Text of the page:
Red meat and colon cancer: should we become vegetarians, or can we make meat safer?

Meat Sci. 2011 Nov;89(3):310-6. doi: 10.1016/j.meatsci.2011.04.009. Epub 2011 Apr 17.

Abstract

The effect of meat consumption on cancer risk is a controversial issue. However, recent meta-analyses show that high consumers of cured meats and red meat are at increased risk of colorectal cancer. This increase is significant but modest (20-30%). Current WCRF-AICR recommendations are to eat no more than 500 g per week of red meat, and to avoid processed meat. Moreover, our studies show that beef meat and cured pork meat promote colon carcinogenesis in rats. The major promoter in meat is heme iron, via N-nitrosation or fat peroxidation. Dietary additives can suppress the toxic effects of heme iron. For instance, promotion of colon carcinogenesis in rats by cooked, nitrite-treated and oxidized high-heme cured meat was suppressed by dietary calcium and by α-tocopherol, and a study in volunteers supported these protective effects in humans. These additives, and others still under study, could provide an acceptable way to prevent colorectal cancer.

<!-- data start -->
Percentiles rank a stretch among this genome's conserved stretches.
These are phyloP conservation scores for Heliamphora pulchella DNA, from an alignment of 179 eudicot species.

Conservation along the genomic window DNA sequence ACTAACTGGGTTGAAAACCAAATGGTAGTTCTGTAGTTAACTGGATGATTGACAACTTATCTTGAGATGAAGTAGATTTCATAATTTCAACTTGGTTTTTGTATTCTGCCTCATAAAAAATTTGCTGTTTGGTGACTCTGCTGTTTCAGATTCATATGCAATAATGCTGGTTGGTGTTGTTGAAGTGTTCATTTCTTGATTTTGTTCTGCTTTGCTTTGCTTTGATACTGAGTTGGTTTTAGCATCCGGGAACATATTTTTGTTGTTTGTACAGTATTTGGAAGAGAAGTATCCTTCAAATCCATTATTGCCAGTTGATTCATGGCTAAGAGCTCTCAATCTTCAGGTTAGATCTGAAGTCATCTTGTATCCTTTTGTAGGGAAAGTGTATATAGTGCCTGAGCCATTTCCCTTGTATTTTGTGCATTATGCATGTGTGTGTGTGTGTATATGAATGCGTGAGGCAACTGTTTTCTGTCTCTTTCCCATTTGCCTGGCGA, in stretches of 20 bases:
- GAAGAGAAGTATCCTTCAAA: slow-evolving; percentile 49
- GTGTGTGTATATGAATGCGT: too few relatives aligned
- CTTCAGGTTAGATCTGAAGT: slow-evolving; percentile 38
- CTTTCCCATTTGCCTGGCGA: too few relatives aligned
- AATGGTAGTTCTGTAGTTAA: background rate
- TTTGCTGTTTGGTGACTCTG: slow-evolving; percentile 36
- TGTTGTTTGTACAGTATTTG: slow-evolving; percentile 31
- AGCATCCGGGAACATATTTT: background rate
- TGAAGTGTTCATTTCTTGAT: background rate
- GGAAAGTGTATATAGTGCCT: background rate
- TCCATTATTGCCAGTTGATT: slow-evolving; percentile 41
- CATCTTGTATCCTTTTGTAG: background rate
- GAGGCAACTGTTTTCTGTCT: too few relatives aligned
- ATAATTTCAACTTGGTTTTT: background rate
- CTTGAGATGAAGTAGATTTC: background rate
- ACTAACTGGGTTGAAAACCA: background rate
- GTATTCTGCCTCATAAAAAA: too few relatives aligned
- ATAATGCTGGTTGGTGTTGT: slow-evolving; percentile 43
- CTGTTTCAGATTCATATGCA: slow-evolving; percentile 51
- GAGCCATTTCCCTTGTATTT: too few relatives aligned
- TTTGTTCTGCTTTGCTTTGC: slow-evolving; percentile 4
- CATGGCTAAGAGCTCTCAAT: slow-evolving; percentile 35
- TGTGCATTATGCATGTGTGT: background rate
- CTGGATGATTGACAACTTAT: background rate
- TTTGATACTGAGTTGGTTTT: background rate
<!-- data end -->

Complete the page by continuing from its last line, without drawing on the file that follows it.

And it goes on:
Publication types

  • Research Support, Non-U.S. Gov't
  • Review

MeSH terms

  • Animals
  • Calcium, Dietary / therapeutic use
  • Cattle
  • Colonic Neoplasms / etiology
  • Colonic Neoplasms / prevention & control*
  • Diet*
  • Diet, Vegetarian
  • Food Additives / therapeutic use*
  • Food Handling
  • Humans
  • Iron, Dietary / adverse effects*
  • Lipid Peroxidation
  • Meat / adverse effects*
  • Meta-Analysis as Topic
  • Nitrites
  • Nitrosation
  • Oxidation-Reduction
  • Rats
  • Swine
  • alpha-Tocopherol / therapeutic use

Substances

  • Calcium, Dietary
  • Food Additives
  • Iron, Dietary
  • Nitrites
  • alpha-Tocopherol